It is refreshing to know that there are still good people out there doing great things. There would have been a cover-up to this appalling incident had it not been for the persistence of historian Catherine Corless, who sought out the truth.
Investigators in the Republic of Ireland have discovered a mass grave containing over 800 remains of babies at a former Catholic-run maternity home in the country. The discovery has shocked many local residents.
The discovery was made in the town of Tuam, County Galway, in March 2017. According to the account of the story, Bon Secours Mother and Baby Home was a maternity home for unmarried mothers and their children. It operated in the town between 1925 and 1961. The home belonged to a Catholic religious order of nuns.
Sources say when the home began operating in 1925, unwedded single women who became pregnant were sent there by force to give birth at the facility. They were denied going to the hospital or giving birth at home. The nuns at the home were said to be trained nurses and midwives who took care of these mothers affected by this era’s social stigma.
In 1927, a maternity ward was added to the facility so that the mothers could be segregated from the public wards. Mothers who entered the home were required to stay inside for one year, doing unpaid work for the nuns. This was probably to offset the cost of their upkeep. These mothers were also separated from their children. The babies remained separately in the home, raised by the nuns until they could be adopted. The adoptions were done without the consent of the mothers.
A 2015 investigation done by the Irish Examiner found that the Irish Health Services Executive (HSE) had voiced concerns in 2012 that up to a thousand children may have been trafficked from the home to the United States during its operation. The outlet revealed the HSE recommended that the then health minister be informed so that a fully fledged, fully resourced forensic investigation and state inquiry could be launched.
But before the Examiner embarked on its investigation on the home, historian Catherine Corless had claimed earlier that many babies and children had died on scene, and were buried haphazardly in a mass grave. Catherine is said to have discovered this after she found death certificates of over 800 children who were residents at the facility, but burial records for only two. Catherine was therefore convinced something was amiss during the operational period of the home.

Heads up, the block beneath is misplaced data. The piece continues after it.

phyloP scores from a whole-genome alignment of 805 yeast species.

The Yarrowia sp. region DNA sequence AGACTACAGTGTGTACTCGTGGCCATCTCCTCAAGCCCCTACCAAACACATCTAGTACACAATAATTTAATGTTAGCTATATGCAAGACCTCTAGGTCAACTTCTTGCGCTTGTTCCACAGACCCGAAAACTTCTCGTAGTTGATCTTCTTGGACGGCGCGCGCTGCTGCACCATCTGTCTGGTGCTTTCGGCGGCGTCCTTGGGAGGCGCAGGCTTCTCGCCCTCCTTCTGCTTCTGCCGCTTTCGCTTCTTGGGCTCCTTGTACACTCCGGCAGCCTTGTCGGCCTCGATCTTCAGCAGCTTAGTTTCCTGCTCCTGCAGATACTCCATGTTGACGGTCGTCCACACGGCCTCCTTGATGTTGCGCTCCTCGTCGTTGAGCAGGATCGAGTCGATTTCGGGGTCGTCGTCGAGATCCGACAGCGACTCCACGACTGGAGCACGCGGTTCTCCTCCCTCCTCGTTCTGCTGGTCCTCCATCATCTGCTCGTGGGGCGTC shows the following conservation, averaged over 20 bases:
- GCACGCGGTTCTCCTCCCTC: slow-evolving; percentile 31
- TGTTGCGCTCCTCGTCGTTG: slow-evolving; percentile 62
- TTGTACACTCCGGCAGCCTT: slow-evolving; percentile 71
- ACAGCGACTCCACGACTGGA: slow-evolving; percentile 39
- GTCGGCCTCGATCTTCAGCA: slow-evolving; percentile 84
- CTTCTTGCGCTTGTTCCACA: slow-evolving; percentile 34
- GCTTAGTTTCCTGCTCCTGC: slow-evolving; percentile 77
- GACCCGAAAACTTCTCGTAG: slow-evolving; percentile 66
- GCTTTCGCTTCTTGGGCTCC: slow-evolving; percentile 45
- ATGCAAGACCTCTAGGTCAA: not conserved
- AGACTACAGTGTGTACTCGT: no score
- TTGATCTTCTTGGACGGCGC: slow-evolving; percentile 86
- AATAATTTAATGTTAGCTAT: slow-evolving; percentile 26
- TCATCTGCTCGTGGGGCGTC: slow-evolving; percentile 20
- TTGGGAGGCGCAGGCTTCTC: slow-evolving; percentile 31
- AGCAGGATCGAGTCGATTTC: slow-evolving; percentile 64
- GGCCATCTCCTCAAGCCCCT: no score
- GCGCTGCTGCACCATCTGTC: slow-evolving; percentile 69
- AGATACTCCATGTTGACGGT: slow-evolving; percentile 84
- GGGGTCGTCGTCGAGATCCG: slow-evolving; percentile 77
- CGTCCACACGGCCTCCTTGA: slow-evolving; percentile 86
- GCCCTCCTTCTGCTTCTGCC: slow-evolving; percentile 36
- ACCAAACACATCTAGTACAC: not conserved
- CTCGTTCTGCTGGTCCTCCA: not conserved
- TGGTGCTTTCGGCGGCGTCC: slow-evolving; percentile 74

Under the Freedom of Information Act, Catherine filed for Galway county council’s records on the home from 1925 to 1961. She was refused. She was rather given documents from the 1970s, including an official map of the home. With the help of the map, Catherine led a team of investigators to study the site, preparing it for excavation. The evidence was overwhelming.
The Irish government in 2014 formed a commission to handle the excavation of the site. The excavation project uncovered an underground structure divided into 20 chambers containing significant quantities of human remains.
According to the commission in charge of the excavation, analysis of some selected remains showed ages of the deceased ranged from 35 weeks to three years old. The commission revealed the dead bodies had been mostly buried in the 1950s, shortly before the home was closed in 1961.
After this damning revelation, Catharine said she believes caretakers of the home saw nothing wrong with what they were doing. She also lashed out at the government for not giving her the needed help initially, when she started to investigate the incident.
“They obviously didn’t see the importance. There is an area across the map marked ‘burial ground. First, the houses were built, around that area. Finally a playground was built on part of the burial ground itself,” she said.
The government’s commissioner for children, Katherine Zappone, said the findings were sad and disturbing, promising that the children’s families would be consulted on providing proper burials and other memorials in order to honor them.
“We will honor their memory and make sure that we take the right actions now to treat their remains appropriately,” Zappone said.
The commission is still investigating the issue. Residents have questioned why the mortality rate among children could be so high. Some are suspecting possible foul play during the 1950s period.
In fact, Tuam residents are hungry for the truth. They have called for an investigation into the town’s Grove Hospital, which had also been run by the Bon Secours order. A number of people claim their children or siblings were buried on the site from the 1950s right up until the late 1970s.
The Galway County Council has responded positively to the call. It has stipulated that an archaeologist must monitor excavation work on the site in order to preserve any remains which may be buried there. Observers say more bodies are likely to be discovered which would lead to further inquiry to establish the whole truth surrounding this awful mystery.